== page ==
ISSUE: Income tax deadline
OUR VIEW: Tax knowledge can save dollars now and in coming year
April 15: The income tax deadline is at hand.
Whether you’ve filed for an extension on your taxes this year or have waited until the last minute to complete paperwork, or want a better strategy for the future, chances are you could be doing a better job throughout the year to save on income taxes.
That’s the assessment of seasoned investment advisor Paul Taylor, a member of the National Ethics Bureau, who makes the not-so-surprising point that many Americans think they personally pay more than their fair share in taxes.
According to 2013 Rasmussen reports, the actual number is 49 percent, nearly half.
“Come tax time, many of the other half could be doing more to legally and strategically save money,” says Taylor, an architect-turned-founder and owner of Capital Advisory Group & Tax Planners of Lake Norman and Capital Investment Advisors Inc. (CapitalAdvGroup.com).
He cites mistakes that many taxpayers are liable to make now and in future years.
Not knowing which tax deductions are available. Tax-reform measures are enacted frequently by Congress, making it hard for U.S. taxpayers to know which deductions are currently available for maximizing savings. One of the most overlooked deductions is state and local sales taxes. Taxpayers may be able to take deductions for student-loan interest, out-of-pocket charitable contributions, moving expenses to take a first job, the child care tax credit, new points on home refinancing, health insurance premiums, home mortgage interest, tax-preparation services and contributions to a traditional IRA.
Misunderstanding deduction value for medical expenses. The Affordable Care Act has altered the guidelines for tax-deductible medical expenses. Effective Jan. 1, 2013, the new policy increased the threshold for the itemized deduction for unreimbursed medical expenses from 7.5 percent of adjusted gross income to 10 percent of adjusted gross income for regular tax purposes. The increase is waived for individuals age 65 and older for tax years 2013 through 2016.
Confusing when taxes must be paid on IRA and employer-sponsored retirement funds. Traditional IRAs and most employer-sponsored retirement plans are tax-deferred accounts, which mean they are typically funded with pretax or tax-deductible dollars. As a result, taxes are not payable until funds are withdrawn. Exceptions are the Roth IRA and the Roth 401(k) and Roth 403(b). Roth accounts are funded with after-tax dollars. That’s why qualified distributions – after age 59-1/2 and the five-year holding requirement has been met — are free of federal income tax.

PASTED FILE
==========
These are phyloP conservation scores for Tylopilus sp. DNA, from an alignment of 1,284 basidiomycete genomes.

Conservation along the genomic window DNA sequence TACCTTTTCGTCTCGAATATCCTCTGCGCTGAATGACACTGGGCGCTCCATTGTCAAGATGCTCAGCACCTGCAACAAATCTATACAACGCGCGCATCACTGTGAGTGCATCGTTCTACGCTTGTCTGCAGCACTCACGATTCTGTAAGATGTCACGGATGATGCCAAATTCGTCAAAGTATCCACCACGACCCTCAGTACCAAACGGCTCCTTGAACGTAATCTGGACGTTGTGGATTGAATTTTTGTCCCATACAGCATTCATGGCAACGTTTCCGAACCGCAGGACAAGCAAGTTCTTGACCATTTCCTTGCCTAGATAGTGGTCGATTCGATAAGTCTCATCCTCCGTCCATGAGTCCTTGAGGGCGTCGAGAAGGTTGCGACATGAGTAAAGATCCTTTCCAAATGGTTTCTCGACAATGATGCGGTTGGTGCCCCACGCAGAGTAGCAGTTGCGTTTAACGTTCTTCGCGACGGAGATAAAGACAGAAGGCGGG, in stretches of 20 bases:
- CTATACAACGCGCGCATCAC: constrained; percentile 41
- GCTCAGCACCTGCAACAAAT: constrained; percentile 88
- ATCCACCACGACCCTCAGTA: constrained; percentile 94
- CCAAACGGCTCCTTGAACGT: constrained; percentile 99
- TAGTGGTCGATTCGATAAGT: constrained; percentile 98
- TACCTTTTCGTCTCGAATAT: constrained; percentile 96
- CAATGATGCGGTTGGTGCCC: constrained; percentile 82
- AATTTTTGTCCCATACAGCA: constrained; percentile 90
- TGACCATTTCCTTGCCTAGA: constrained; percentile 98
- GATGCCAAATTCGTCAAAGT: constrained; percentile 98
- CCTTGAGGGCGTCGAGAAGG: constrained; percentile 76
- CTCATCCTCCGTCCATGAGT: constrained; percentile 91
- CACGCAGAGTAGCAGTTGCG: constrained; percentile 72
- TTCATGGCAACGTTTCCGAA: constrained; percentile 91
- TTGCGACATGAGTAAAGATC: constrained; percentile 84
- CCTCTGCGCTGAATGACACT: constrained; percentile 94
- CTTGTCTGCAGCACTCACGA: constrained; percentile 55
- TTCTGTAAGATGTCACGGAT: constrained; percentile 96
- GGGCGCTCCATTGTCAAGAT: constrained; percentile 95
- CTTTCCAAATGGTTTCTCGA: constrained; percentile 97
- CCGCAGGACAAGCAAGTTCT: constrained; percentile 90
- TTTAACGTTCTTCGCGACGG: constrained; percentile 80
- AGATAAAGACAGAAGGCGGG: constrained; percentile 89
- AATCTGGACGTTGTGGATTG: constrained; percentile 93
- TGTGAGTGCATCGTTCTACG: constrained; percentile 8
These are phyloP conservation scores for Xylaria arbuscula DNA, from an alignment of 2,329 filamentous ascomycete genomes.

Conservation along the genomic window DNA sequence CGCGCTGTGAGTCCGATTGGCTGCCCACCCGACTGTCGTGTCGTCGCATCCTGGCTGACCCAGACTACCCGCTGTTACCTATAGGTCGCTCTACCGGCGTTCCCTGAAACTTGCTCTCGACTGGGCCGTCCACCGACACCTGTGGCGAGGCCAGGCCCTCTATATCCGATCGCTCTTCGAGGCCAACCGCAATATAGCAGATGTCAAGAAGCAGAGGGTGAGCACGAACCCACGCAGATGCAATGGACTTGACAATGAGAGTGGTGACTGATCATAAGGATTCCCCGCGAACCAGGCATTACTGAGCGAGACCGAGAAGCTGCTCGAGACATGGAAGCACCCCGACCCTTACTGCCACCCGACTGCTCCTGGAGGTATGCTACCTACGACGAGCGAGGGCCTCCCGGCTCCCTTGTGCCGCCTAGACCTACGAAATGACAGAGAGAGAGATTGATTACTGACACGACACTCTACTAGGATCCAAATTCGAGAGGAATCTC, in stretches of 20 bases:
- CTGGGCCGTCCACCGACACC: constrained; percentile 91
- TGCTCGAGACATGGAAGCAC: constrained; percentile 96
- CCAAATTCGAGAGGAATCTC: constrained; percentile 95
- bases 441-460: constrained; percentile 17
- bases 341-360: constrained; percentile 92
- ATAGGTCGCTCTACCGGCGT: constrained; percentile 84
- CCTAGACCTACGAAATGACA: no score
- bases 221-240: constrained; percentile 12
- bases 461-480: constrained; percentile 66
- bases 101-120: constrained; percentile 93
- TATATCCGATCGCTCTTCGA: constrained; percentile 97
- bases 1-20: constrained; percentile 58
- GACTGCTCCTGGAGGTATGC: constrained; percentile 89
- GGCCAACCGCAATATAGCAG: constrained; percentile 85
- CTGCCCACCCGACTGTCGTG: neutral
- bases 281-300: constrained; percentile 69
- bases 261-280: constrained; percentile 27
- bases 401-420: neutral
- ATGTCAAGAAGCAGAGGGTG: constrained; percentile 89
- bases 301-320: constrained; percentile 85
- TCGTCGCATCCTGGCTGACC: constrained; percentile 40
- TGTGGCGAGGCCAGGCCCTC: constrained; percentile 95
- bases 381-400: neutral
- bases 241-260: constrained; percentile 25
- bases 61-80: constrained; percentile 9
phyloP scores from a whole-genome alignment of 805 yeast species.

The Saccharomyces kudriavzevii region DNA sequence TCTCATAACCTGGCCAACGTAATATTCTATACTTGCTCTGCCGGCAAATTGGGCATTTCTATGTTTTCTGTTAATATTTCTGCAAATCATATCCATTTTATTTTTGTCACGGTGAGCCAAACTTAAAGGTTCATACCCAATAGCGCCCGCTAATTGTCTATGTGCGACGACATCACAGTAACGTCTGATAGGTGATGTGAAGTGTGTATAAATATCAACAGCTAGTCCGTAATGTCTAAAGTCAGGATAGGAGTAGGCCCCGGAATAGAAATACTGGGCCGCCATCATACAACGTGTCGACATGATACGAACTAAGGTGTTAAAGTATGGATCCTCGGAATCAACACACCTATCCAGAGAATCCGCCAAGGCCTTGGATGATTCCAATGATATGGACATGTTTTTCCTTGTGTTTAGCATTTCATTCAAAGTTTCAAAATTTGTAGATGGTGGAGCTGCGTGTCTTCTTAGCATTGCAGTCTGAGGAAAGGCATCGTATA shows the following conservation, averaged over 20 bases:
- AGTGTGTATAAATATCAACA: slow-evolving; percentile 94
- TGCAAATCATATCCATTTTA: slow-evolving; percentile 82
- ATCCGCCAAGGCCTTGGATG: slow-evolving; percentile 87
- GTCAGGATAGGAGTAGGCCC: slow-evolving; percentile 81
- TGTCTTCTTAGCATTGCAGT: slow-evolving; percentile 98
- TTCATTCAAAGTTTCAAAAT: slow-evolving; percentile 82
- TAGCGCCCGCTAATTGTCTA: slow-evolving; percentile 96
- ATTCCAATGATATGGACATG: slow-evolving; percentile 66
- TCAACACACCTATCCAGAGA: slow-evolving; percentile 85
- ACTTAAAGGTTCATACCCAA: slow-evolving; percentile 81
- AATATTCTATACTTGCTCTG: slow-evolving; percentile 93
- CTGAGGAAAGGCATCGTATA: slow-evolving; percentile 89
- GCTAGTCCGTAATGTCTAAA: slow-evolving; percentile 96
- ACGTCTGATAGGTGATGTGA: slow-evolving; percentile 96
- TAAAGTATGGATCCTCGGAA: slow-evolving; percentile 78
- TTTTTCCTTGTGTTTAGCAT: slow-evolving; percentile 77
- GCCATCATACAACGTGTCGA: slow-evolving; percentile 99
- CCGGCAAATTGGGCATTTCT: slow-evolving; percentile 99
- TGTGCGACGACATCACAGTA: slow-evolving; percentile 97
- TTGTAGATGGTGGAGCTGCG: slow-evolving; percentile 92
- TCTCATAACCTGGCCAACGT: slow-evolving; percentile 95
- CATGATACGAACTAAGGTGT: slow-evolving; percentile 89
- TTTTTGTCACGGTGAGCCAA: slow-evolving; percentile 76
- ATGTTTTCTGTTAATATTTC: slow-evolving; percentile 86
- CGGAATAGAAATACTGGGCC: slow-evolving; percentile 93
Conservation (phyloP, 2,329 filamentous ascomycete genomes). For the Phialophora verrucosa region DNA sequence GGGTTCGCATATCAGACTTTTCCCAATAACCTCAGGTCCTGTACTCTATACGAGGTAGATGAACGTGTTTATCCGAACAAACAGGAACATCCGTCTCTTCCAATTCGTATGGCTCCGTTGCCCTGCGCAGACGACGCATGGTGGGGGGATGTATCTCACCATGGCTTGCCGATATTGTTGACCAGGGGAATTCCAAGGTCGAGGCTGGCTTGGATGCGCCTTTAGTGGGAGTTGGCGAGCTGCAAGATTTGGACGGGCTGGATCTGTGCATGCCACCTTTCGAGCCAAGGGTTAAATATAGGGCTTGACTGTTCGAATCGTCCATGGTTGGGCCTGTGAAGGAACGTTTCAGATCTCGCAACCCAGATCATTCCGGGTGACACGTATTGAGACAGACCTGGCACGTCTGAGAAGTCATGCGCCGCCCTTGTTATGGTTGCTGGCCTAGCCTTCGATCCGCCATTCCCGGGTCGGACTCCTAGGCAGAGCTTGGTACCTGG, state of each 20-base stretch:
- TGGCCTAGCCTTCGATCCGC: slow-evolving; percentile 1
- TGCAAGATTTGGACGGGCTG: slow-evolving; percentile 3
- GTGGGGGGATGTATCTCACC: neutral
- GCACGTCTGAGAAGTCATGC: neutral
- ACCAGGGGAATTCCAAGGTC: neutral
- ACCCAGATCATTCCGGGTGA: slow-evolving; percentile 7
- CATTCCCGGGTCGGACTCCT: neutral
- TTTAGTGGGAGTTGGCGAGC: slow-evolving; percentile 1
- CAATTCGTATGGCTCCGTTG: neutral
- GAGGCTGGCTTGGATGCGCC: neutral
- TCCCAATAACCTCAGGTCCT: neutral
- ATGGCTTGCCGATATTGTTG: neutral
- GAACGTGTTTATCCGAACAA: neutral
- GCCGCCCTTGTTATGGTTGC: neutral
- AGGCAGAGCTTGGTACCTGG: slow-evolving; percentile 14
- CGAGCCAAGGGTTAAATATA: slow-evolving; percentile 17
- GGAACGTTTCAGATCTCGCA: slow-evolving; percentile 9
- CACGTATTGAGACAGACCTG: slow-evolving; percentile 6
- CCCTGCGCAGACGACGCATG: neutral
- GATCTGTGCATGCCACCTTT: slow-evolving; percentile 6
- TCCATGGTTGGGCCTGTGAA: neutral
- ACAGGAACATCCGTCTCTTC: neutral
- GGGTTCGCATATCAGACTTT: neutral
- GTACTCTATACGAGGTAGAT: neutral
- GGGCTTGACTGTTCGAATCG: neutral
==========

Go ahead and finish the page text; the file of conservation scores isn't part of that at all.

Overlooking tax-advantaged investments. Tax-advantaged investments can include real estate partnerships, oil and gas partnerships and suitability, which refers to how appropriate an investment may or may not be to an investor. Two of the most common types of real estate partnerships, for example, are low-income housing and historic rehabilitation. The federal government grants tax credits to those who construct or rehabilitate low-income housing or who invest in the rehabilitation or preservation of historic structures.
Uncertainty when accounting for gift taxes. The federal gift tax applies to gifts of property or money while the donor is living. The federal estate tax, on the other hand, applies to property conveyed to others, with the exception of a spouse, after a person’s death. There are several exceptions to gift taxes, including gifts of tuition or medical expenses that you pay directly to a medical or educational institution for someone else, gifts to a spouse who is a U.S. citizen, gifts to a qualified charitable organization and gifts to a political organization.
If you’ve already filed your tax returns for 2013, now is the time to look at changes in preparation for filing in 2014. If you’re a last-minute filer, it’s not too late to look at the aforementioned information in search of a lower tax bill.
To reiterate: Every American should feed patriotic about paying his or her fair share of taxes in a great country. Equally, every American can feel patriotic and completely “American” in looking for every legal deduction that can reduce the amount owed.